London Tube Story

  • A few weeks ago on one of my Saturday bike rides, I was listening to Craig and Linda Martin’s Indie Travel Podcast episode about using public transit and it got me thinking about my recent public transit experiences. We’ve talked about public transit in past episodes. I’ve kinda nerded out about a it a bit, especially taking public transit between a city and an airport.
  • During our week in London at the end of June, we used the Tube a lot. Underground, it was surprisingly still warm and stuffy from the 40-year high temperatures the prior week when it had been very hot by British standards — in the 30’s Celsius, the upper 80’s/low 90’s Farenheit. We were staying in the Fitzrovia neighborhood of London — north of Oxford St, just off of Tottenham High Street near University College London. The area is well-served by a number of Tube lines, and we’d chosen it for easy Tube access to Wembley Stadium for the Adele concert.
  • We headed out early, planning to get there a couple hours before show time because we expected security to be tight. We got on a train that was an interesting mix of commuters winding down their day and concert goers getting ramped up — seated people heads down in their papers; standing groups of people chatting away, maybe slipping a sip of a canned gin & tonic, maybe singing a little tune snippet.
  • If you think about it, the trip to the concert wouldn’t be too bad — people would be spread out across 2, maybe 3 hours worth of trains. The end of the concert, though — 96,000 people leaving at once, and a huge sea of them heading for the Wembley Stadium tube stop. Luckily, the rain forecasted earlier in the week had hit London earlier in the day and the evening was dry. If not, the 30-45 minutes we spend shoulder-to-shoulder penguin-walking the third- to-half mile between our seats and the Tube stop would’ve been miserable. As it was, everyone was in good spirits (it had been a great concert), and polite and courteous (no shoving, not a lot of trying to snake up in front of others). The security police would hold up signs at an intersection — one side in red would say “Stop”, the other side green with “Go”. And when they spun it around to “Stop” the crowd would stop. No one would try to slip around the edges or make a last dash. One cop was playing songs through his bullhorn for the crowd while they waited for the next “Go” sign. It was so crowded; so much could’ve easily gone wrong; but it didn’t. And once back on the Tube, we made it back to Fitzrovia in time for a nightcap.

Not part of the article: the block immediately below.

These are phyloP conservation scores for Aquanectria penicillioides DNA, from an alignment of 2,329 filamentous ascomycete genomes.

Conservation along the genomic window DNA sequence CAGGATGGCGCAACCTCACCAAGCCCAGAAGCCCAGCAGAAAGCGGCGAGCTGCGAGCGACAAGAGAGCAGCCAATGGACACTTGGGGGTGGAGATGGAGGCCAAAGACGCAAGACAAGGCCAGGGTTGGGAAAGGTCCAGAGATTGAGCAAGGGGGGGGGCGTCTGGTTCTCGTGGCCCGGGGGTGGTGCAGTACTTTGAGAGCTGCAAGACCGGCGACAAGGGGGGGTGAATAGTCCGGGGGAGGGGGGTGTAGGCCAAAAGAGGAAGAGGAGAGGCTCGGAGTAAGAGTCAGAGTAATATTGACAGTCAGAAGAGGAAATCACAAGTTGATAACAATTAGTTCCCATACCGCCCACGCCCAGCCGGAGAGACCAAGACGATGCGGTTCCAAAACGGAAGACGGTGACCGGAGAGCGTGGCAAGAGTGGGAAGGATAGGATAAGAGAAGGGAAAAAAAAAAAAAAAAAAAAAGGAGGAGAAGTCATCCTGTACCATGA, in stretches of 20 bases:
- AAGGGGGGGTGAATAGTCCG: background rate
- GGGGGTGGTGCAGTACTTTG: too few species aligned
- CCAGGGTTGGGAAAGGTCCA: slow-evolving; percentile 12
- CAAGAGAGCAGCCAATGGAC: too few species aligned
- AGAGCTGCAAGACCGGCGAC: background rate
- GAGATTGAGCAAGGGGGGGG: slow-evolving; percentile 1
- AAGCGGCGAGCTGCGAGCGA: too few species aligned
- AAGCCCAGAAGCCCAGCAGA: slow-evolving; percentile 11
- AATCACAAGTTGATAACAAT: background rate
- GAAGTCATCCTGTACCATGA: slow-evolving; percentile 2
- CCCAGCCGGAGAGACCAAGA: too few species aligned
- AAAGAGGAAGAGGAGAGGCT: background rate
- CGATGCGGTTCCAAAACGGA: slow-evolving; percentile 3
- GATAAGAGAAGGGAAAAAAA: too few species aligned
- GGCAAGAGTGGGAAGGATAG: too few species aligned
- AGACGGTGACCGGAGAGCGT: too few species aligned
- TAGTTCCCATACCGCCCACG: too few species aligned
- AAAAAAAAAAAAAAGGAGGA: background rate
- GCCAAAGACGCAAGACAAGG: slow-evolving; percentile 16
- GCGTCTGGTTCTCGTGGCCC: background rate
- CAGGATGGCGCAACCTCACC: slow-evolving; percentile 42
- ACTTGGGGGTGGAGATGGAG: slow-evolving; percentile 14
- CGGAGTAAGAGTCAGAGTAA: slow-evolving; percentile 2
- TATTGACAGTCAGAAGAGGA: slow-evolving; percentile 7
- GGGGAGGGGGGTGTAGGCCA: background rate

• But I guess I shouldn’t be so surprised. Doesn’t that experience validate the English stereotype — queues well, suffers through without complaining — the whole “Keep Calm and Carry On” ethos — and eventually get through to the other side in time for a pint at the pub.
  • And maybe that’s what I really like about taking public transit. In past episodes, I talked about public transit as a way of popping the travel bubble, using it to get a real feeling for where you are. The whole “Mind the Gap” thing in the Tube is another very English thing, as is the small taped-off space where buskers can perform in the connecting passageways between lines. Compare that to the less structured Paris Metro experiences I described a few episodes ago — of the tuba busker and the 3-person opera reenactment that took over the whole shop area of a Metro stop. Or the way people bringing their bikes onto a Portland, Oregon light rail car just solidifies the whole Portlandia image, or picking up the Chicago El in the Loop after the markets close, with the few traders who work the options pits, heading up to Wrigley for an afternoon Cubs game.

Closing

  • Closing music — iTunes link to Pictures of You by Evangeline
  • OK, that’s it, that’s the end of TravelCommons podcast #131
  • I hope you all enjoyed this podcast and I hope you decide to stay subscribed.
  • If you have a story, thought, comment, gripe – the voice of the traveler — send ‘em along, text or audio file, to comments@travelcommons.com or to @mpeacock on Twitter, or post them on our website at travelcommons.com. Thanks to everyone who has taken the time to send in e-mails, Tweets and post comments on the website
  • Bridge music from dig.ccmixter.org
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  • Direct link to the show
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1 Comments.

  1. Hi Mark,

    Long time listener, really enjoy the show.

    Your comments on the Dreamliner were very interesting to me. I’ve flown one long-haul on several occasions, and yes, the windows are fun to play with. But you didn’t have any comments on what I think is the most important attribute. FYI, the 787 isn’t just another “metal tube”, and that’s the whole point. It is constructed from carbon fiber, and can be pressurized to a higher level than most normal passenger jets. As such, the environment inside is at higher air pressure (like being at 6,000′ rather than 10000′ elevation), with a higher level of humidity (air not so dry), and more refreshes. I found it a great plane to fly on a long red-eye! Or any 5+ hour flight.
    I’m looking forward to this fall, when I’m flying one r/t LAX-SYD in UA’s BF cabin (14 hour flight).